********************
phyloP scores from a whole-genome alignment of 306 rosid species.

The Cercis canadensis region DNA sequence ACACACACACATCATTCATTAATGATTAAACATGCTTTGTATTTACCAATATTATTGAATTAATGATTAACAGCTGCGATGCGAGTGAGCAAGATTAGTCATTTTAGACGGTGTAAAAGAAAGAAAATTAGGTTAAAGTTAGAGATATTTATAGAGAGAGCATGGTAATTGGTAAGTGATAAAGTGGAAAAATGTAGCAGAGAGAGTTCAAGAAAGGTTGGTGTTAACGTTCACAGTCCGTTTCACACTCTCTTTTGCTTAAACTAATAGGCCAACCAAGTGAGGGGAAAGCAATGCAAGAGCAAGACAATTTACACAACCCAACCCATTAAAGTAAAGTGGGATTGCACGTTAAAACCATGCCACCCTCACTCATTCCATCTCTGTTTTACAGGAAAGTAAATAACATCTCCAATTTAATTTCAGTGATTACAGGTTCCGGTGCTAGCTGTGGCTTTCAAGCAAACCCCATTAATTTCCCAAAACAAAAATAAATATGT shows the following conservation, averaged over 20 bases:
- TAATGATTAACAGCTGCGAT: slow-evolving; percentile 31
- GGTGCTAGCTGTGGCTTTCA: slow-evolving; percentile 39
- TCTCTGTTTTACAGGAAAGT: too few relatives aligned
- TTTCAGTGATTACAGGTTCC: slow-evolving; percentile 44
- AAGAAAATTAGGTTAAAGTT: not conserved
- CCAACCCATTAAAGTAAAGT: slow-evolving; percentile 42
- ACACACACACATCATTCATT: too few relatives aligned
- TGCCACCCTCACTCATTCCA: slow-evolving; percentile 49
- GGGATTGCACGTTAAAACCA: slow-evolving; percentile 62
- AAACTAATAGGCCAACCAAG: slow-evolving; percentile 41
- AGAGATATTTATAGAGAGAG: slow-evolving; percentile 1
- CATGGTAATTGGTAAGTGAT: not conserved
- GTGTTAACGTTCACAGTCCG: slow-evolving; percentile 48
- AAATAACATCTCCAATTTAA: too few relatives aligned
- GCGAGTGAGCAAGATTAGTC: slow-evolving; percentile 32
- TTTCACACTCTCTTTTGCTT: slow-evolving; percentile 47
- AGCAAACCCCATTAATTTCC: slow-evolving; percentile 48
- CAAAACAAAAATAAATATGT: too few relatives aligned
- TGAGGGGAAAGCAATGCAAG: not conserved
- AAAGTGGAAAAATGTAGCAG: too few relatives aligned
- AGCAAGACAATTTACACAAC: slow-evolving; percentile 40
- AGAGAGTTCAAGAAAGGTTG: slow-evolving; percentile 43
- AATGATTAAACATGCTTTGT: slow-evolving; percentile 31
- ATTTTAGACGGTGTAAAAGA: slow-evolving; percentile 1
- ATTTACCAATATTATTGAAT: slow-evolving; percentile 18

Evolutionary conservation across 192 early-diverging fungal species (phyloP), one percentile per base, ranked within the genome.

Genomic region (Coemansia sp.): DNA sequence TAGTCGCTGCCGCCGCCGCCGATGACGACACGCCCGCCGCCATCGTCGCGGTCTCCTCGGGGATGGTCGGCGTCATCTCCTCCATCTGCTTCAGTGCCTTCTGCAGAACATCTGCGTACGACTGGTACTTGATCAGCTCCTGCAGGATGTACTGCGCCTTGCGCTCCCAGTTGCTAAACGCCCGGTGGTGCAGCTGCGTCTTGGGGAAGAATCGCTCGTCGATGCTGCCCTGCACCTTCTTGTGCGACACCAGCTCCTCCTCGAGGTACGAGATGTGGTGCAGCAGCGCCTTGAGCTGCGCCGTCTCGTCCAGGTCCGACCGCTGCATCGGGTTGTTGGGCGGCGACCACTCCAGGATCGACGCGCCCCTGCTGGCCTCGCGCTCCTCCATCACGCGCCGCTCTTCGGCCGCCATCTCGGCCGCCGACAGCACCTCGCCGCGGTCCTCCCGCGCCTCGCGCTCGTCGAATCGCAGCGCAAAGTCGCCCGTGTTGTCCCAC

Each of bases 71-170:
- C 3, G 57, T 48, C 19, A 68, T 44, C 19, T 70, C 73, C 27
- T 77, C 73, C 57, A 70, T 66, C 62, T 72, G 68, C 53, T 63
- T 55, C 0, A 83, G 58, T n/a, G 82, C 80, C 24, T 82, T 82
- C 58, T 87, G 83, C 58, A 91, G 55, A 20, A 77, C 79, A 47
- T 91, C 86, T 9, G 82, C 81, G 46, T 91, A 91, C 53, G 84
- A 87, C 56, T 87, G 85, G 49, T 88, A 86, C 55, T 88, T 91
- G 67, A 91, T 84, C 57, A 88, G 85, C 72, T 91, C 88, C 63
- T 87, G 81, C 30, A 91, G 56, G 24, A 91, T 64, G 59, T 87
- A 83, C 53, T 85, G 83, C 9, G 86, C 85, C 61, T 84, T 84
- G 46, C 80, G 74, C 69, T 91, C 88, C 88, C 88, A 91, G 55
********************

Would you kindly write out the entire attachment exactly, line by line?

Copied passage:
phyloP scores from a whole-genome alignment of 306 rosid species.

The Cercis canadensis region DNA sequence ACACACACACATCATTCATTAATGATTAAACATGCTTTGTATTTACCAATATTATTGAATTAATGATTAACAGCTGCGATGCGAGTGAGCAAGATTAGTCATTTTAGACGGTGTAAAAGAAAGAAAATTAGGTTAAAGTTAGAGATATTTATAGAGAGAGCATGGTAATTGGTAAGTGATAAAGTGGAAAAATGTAGCAGAGAGAGTTCAAGAAAGGTTGGTGTTAACGTTCACAGTCCGTTTCACACTCTCTTTTGCTTAAACTAATAGGCCAACCAAGTGAGGGGAAAGCAATGCAAGAGCAAGACAATTTACACAACCCAACCCATTAAAGTAAAGTGGGATTGCACGTTAAAACCATGCCACCCTCACTCATTCCATCTCTGTTTTACAGGAAAGTAAATAACATCTCCAATTTAATTTCAGTGATTACAGGTTCCGGTGCTAGCTGTGGCTTTCAAGCAAACCCCATTAATTTCCCAAAACAAAAATAAATATGT shows the following conservation, averaged over 20 bases:
- TAATGATTAACAGCTGCGAT: slow-evolving; percentile 31
- GGTGCTAGCTGTGGCTTTCA: slow-evolving; percentile 39
- TCTCTGTTTTACAGGAAAGT: too few relatives aligned
- TTTCAGTGATTACAGGTTCC: slow-evolving; percentile 44
- AAGAAAATTAGGTTAAAGTT: not conserved
- CCAACCCATTAAAGTAAAGT: slow-evolving; percentile 42
- ACACACACACATCATTCATT: too few relatives aligned
- TGCCACCCTCACTCATTCCA: slow-evolving; percentile 49
- GGGATTGCACGTTAAAACCA: slow-evolving; percentile 62
- AAACTAATAGGCCAACCAAG: slow-evolving; percentile 41
- AGAGATATTTATAGAGAGAG: slow-evolving; percentile 1
- CATGGTAATTGGTAAGTGAT: not conserved
- GTGTTAACGTTCACAGTCCG: slow-evolving; percentile 48
- AAATAACATCTCCAATTTAA: too few relatives aligned
- GCGAGTGAGCAAGATTAGTC: slow-evolving; percentile 32
- TTTCACACTCTCTTTTGCTT: slow-evolving; percentile 47
- AGCAAACCCCATTAATTTCC: slow-evolving; percentile 48
- CAAAACAAAAATAAATATGT: too few relatives aligned
- TGAGGGGAAAGCAATGCAAG: not conserved
- AAAGTGGAAAAATGTAGCAG: too few relatives aligned
- AGCAAGACAATTTACACAAC: slow-evolving; percentile 40
- AGAGAGTTCAAGAAAGGTTG: slow-evolving; percentile 43
- AATGATTAAACATGCTTTGT: slow-evolving; percentile 31
- ATTTTAGACGGTGTAAAAGA: slow-evolving; percentile 1
- ATTTACCAATATTATTGAAT: slow-evolving; percentile 18

Evolutionary conservation across 192 early-diverging fungal species (phyloP), one percentile per base, ranked within the genome.

Genomic region (Coemansia sp.): DNA sequence TAGTCGCTGCCGCCGCCGCCGATGACGACACGCCCGCCGCCATCGTCGCGGTCTCCTCGGGGATGGTCGGCGTCATCTCCTCCATCTGCTTCAGTGCCTTCTGCAGAACATCTGCGTACGACTGGTACTTGATCAGCTCCTGCAGGATGTACTGCGCCTTGCGCTCCCAGTTGCTAAACGCCCGGTGGTGCAGCTGCGTCTTGGGGAAGAATCGCTCGTCGATGCTGCCCTGCACCTTCTTGTGCGACACCAGCTCCTCCTCGAGGTACGAGATGTGGTGCAGCAGCGCCTTGAGCTGCGCCGTCTCGTCCAGGTCCGACCGCTGCATCGGGTTGTTGGGCGGCGACCACTCCAGGATCGACGCGCCCCTGCTGGCCTCGCGCTCCTCCATCACGCGCCGCTCTTCGGCCGCCATCTCGGCCGCCGACAGCACCTCGCCGCGGTCCTCCCGCGCCTCGCGCTCGTCGAATCGCAGCGCAAAGTCGCCCGTGTTGTCCCAC

Each of bases 71-170:
- C 3, G 57, T 48, C 19, A 68, T 44, C 19, T 70, C 73, C 27
- T 77, C 73, C 57, A 70, T 66, C 62, T 72, G 68, C 53, T 63
- T 55, C 0, A 83, G 58, T n/a, G 82, C 80, C 24, T 82, T 82
- C 58, T 87, G 83, C 58, A 91, G 55, A 20, A 77, C 79, A 47
- T 91, C 86, T 9, G 82, C 81, G 46, T 91, A 91, C 53, G 84
- A 87, C 56, T 87, G 85, G 49, T 88, A 86, C 55, T 88, T 91
- G 67, A 91, T 84, C 57, A 88, G 85, C 72, T 91, C 88, C 63
- T 87, G 81, C 30, A 91, G 56, G 24, A 91, T 64, G 59, T 87
- A 83, C 53, T 85, G 83, C 9, G 86, C 85, C 61, T 84, T 84
- G 46, C 80, G 74, C 69, T 91, C 88, C 88, C 88, A 91, G 55